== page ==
If you think that typography is all that graphic design is about, think again. The importance of color as an element of web design cannot be discounted. Imagine a bland grey scale page, devoid of any color to it. Exactly.
It’s already a proven fact that the right side of the brain is stimulated by visual elements and color, while the left side of the brain is activated by printed text. In other words, the right side of the brain is associated with emotions, while the left side is associated with logic. So basically, colors help stimulate certain emotions within the human brain. If this can be tapped into effectively, a good base for design will already have been established.
Typography, in association with color, is responsible for being the cornerstone of good web designing. A harmonious combination of the perfect typography with the appropriate colors can go a long way in drawing attention quickly to the content, while also reinforcing recognition and impact. This, in turn, can help establish powerful brand identities.
There are various guidelines on what to do with color, and what to avoid specifically, so as to achieve the perfect design:
The Color Wheel: All About It
The principles of the color wheel comprise of some basic guidelines that go a long way when using color. Color consists of three parts: primary, secondary and tertiary. Primary colors include yellow, blue and red. Secondary colors, which can be obtained by combining the primary colors, consist of purple, orange and green. And finally, the tertiary colors are acquired by mixing primary and secondary colors, and they include red-purple, blue-purple, yellow-green, yellow-orange, red-orange and red-purple. This is all that the 12 color much-hyped color wheel is all about.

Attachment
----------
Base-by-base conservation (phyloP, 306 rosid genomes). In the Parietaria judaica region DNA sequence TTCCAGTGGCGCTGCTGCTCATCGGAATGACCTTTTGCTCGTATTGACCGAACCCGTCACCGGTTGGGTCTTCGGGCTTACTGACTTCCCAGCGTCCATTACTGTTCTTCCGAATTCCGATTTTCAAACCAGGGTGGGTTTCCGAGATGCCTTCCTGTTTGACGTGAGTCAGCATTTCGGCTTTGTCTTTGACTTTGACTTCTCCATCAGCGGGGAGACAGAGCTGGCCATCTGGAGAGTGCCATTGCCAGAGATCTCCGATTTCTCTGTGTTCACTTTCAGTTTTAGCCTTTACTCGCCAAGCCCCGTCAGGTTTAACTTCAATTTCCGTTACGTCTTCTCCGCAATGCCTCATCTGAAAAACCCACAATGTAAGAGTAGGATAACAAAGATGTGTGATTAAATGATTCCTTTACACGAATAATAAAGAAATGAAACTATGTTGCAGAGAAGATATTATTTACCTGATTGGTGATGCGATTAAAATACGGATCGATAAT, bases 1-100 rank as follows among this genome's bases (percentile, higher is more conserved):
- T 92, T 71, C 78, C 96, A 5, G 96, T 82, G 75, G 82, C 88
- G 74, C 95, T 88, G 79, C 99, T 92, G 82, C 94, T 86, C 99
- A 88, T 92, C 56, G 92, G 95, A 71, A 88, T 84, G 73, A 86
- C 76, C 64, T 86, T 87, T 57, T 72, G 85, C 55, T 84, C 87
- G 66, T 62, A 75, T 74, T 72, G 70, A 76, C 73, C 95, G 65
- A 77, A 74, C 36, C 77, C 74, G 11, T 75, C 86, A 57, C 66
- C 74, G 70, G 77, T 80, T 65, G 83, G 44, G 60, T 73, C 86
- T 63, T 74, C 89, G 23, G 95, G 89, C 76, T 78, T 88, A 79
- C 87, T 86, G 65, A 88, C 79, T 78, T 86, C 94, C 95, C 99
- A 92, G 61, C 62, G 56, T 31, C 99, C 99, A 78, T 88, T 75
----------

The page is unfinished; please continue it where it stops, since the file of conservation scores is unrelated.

A few standard rules pertaining to the color wheel are:
1. Monochromatic color schemes are generally the easiest on the eyes, since they include shades of the same hue, only in varying degrees of intensity.
2. Analogous color schemes – usage of colors sharing the same undertones – look very harmonious; for example, yellow-orange and yellow, or yellow and yellow-green.
3. Complementary color schemes draw the most attention, since the rule of “opposites attract” applies to colors too. Such colors, for example, pink and blue, form a unified whole when used together.
Using Colors Based on Surroundings
If you place a big yellow rectangle beside a thin narrow yellow rectangle, the color in the narrow rectangle will take on a deeper appearance, despite the fact that both colors used are the same. This happens due to the presence of a bigger amount of white space around the narrow rectangle.
Focusing on Readability
As with anything else, color, especially when used on text, exists so that it can be read. There is simply no point in placing yellow text on a pale pink background, where it will almost go unnoticed.
Combining color with type is a relatively new aspect of graphic designing, as earlier the focus was mainly on monochromatic designs. While the black-and-white combination still holds popular ground today – mainly due to the fact that black text on a white background is the easiest to read – other color combinations are finding their way into designs as well.
If used properly, the combination of color and type can go a long way in emphasising the message of the design. Also, keep in mind that the contrast between a colored type and its background tends to diminish if the characters are too closely spaced, not to mention the illegibility it may lend to the text.